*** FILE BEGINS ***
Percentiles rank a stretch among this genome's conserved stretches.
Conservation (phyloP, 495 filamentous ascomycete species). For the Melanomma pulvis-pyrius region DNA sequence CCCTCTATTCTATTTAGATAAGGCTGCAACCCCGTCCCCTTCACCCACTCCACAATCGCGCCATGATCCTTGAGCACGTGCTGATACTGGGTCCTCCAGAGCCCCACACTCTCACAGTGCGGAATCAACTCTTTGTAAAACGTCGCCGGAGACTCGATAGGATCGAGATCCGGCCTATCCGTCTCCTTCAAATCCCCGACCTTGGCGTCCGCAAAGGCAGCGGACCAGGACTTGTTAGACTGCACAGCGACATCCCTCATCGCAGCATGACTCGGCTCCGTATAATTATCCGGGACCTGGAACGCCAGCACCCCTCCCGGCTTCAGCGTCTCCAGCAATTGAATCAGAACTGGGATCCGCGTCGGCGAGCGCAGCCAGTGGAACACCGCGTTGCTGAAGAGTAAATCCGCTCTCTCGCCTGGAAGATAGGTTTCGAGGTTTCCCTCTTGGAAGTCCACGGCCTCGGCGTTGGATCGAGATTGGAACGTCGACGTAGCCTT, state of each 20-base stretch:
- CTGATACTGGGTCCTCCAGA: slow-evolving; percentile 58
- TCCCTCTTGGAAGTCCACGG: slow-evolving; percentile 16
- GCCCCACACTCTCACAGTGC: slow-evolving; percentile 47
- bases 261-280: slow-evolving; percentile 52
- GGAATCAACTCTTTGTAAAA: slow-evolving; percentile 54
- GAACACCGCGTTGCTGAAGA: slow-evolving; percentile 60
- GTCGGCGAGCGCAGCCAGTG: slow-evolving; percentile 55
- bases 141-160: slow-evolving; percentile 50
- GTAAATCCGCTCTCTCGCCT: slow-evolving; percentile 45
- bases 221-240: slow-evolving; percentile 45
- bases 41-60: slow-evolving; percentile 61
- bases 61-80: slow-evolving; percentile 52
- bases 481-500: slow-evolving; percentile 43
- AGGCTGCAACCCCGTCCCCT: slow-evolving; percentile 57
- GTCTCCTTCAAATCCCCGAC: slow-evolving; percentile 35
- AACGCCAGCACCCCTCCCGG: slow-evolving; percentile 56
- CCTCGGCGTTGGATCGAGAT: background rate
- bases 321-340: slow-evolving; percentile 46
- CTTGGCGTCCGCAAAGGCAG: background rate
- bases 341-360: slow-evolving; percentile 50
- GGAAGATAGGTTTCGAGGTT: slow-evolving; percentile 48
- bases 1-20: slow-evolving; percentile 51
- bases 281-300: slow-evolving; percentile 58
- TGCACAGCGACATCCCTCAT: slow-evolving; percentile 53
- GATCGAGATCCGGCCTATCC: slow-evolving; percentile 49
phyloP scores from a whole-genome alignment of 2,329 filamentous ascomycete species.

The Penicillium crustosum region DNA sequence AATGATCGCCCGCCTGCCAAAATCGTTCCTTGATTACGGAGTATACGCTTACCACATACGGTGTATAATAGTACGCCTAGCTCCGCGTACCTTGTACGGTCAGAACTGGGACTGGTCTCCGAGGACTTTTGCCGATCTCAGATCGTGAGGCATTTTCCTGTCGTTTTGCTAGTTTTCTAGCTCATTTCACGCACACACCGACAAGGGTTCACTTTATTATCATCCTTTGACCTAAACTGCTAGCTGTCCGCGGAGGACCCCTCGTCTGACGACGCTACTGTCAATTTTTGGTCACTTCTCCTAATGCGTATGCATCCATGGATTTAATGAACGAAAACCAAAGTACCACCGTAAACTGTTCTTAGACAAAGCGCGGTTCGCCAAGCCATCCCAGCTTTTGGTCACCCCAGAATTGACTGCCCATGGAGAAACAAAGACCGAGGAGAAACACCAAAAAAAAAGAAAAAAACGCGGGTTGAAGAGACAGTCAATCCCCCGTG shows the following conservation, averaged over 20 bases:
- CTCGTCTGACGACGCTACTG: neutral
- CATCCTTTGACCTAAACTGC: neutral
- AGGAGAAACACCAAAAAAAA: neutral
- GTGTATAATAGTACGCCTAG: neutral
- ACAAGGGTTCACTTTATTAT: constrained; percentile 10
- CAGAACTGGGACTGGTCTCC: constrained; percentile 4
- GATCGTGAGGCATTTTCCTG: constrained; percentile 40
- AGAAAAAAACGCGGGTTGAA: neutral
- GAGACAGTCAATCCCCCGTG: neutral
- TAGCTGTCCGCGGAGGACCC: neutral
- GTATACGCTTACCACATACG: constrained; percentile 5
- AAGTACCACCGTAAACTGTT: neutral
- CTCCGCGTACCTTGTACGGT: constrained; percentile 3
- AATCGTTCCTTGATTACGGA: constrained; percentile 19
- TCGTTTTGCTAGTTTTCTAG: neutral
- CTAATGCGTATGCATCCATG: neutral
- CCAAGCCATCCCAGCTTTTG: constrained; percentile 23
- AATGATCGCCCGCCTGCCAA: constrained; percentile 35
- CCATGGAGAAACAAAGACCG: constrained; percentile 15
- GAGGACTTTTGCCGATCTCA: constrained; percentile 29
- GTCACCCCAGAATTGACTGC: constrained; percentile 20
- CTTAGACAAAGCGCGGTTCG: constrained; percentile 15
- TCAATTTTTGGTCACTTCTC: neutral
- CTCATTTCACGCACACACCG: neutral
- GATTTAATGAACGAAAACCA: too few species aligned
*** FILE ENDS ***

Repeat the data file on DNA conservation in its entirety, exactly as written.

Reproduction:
Percentiles rank a stretch among this genome's conserved stretches.
Conservation (phyloP, 495 filamentous ascomycete species). For the Melanomma pulvis-pyrius region DNA sequence CCCTCTATTCTATTTAGATAAGGCTGCAACCCCGTCCCCTTCACCCACTCCACAATCGCGCCATGATCCTTGAGCACGTGCTGATACTGGGTCCTCCAGAGCCCCACACTCTCACAGTGCGGAATCAACTCTTTGTAAAACGTCGCCGGAGACTCGATAGGATCGAGATCCGGCCTATCCGTCTCCTTCAAATCCCCGACCTTGGCGTCCGCAAAGGCAGCGGACCAGGACTTGTTAGACTGCACAGCGACATCCCTCATCGCAGCATGACTCGGCTCCGTATAATTATCCGGGACCTGGAACGCCAGCACCCCTCCCGGCTTCAGCGTCTCCAGCAATTGAATCAGAACTGGGATCCGCGTCGGCGAGCGCAGCCAGTGGAACACCGCGTTGCTGAAGAGTAAATCCGCTCTCTCGCCTGGAAGATAGGTTTCGAGGTTTCCCTCTTGGAAGTCCACGGCCTCGGCGTTGGATCGAGATTGGAACGTCGACGTAGCCTT, state of each 20-base stretch:
- CTGATACTGGGTCCTCCAGA: slow-evolving; percentile 58
- TCCCTCTTGGAAGTCCACGG: slow-evolving; percentile 16
- GCCCCACACTCTCACAGTGC: slow-evolving; percentile 47
- bases 261-280: slow-evolving; percentile 52
- GGAATCAACTCTTTGTAAAA: slow-evolving; percentile 54
- GAACACCGCGTTGCTGAAGA: slow-evolving; percentile 60
- GTCGGCGAGCGCAGCCAGTG: slow-evolving; percentile 55
- bases 141-160: slow-evolving; percentile 50
- GTAAATCCGCTCTCTCGCCT: slow-evolving; percentile 45
- bases 221-240: slow-evolving; percentile 45
- bases 41-60: slow-evolving; percentile 61
- bases 61-80: slow-evolving; percentile 52
- bases 481-500: slow-evolving; percentile 43
- AGGCTGCAACCCCGTCCCCT: slow-evolving; percentile 57
- GTCTCCTTCAAATCCCCGAC: slow-evolving; percentile 35
- AACGCCAGCACCCCTCCCGG: slow-evolving; percentile 56
- CCTCGGCGTTGGATCGAGAT: background rate
- bases 321-340: slow-evolving; percentile 46
- CTTGGCGTCCGCAAAGGCAG: background rate
- bases 341-360: slow-evolving; percentile 50
- GGAAGATAGGTTTCGAGGTT: slow-evolving; percentile 48
- bases 1-20: slow-evolving; percentile 51
- bases 281-300: slow-evolving; percentile 58
- TGCACAGCGACATCCCTCAT: slow-evolving; percentile 53
- GATCGAGATCCGGCCTATCC: slow-evolving; percentile 49
phyloP scores from a whole-genome alignment of 2,329 filamentous ascomycete species.

The Penicillium crustosum region DNA sequence AATGATCGCCCGCCTGCCAAAATCGTTCCTTGATTACGGAGTATACGCTTACCACATACGGTGTATAATAGTACGCCTAGCTCCGCGTACCTTGTACGGTCAGAACTGGGACTGGTCTCCGAGGACTTTTGCCGATCTCAGATCGTGAGGCATTTTCCTGTCGTTTTGCTAGTTTTCTAGCTCATTTCACGCACACACCGACAAGGGTTCACTTTATTATCATCCTTTGACCTAAACTGCTAGCTGTCCGCGGAGGACCCCTCGTCTGACGACGCTACTGTCAATTTTTGGTCACTTCTCCTAATGCGTATGCATCCATGGATTTAATGAACGAAAACCAAAGTACCACCGTAAACTGTTCTTAGACAAAGCGCGGTTCGCCAAGCCATCCCAGCTTTTGGTCACCCCAGAATTGACTGCCCATGGAGAAACAAAGACCGAGGAGAAACACCAAAAAAAAAGAAAAAAACGCGGGTTGAAGAGACAGTCAATCCCCCGTG shows the following conservation, averaged over 20 bases:
- CTCGTCTGACGACGCTACTG: neutral
- CATCCTTTGACCTAAACTGC: neutral
- AGGAGAAACACCAAAAAAAA: neutral
- GTGTATAATAGTACGCCTAG: neutral
- ACAAGGGTTCACTTTATTAT: constrained; percentile 10
- CAGAACTGGGACTGGTCTCC: constrained; percentile 4
- GATCGTGAGGCATTTTCCTG: constrained; percentile 40
- AGAAAAAAACGCGGGTTGAA: neutral
- GAGACAGTCAATCCCCCGTG: neutral
- TAGCTGTCCGCGGAGGACCC: neutral
- GTATACGCTTACCACATACG: constrained; percentile 5
- AAGTACCACCGTAAACTGTT: neutral
- CTCCGCGTACCTTGTACGGT: constrained; percentile 3
- AATCGTTCCTTGATTACGGA: constrained; percentile 19
- TCGTTTTGCTAGTTTTCTAG: neutral
- CTAATGCGTATGCATCCATG: neutral
- CCAAGCCATCCCAGCTTTTG: constrained; percentile 23
- AATGATCGCCCGCCTGCCAA: constrained; percentile 35
- CCATGGAGAAACAAAGACCG: constrained; percentile 15
- GAGGACTTTTGCCGATCTCA: constrained; percentile 29
- GTCACCCCAGAATTGACTGC: constrained; percentile 20
- CTTAGACAAAGCGCGGTTCG: constrained; percentile 15
- TCAATTTTTGGTCACTTCTC: neutral
- CTCATTTCACGCACACACCG: neutral
- GATTTAATGAACGAAAACCA: too few species aligned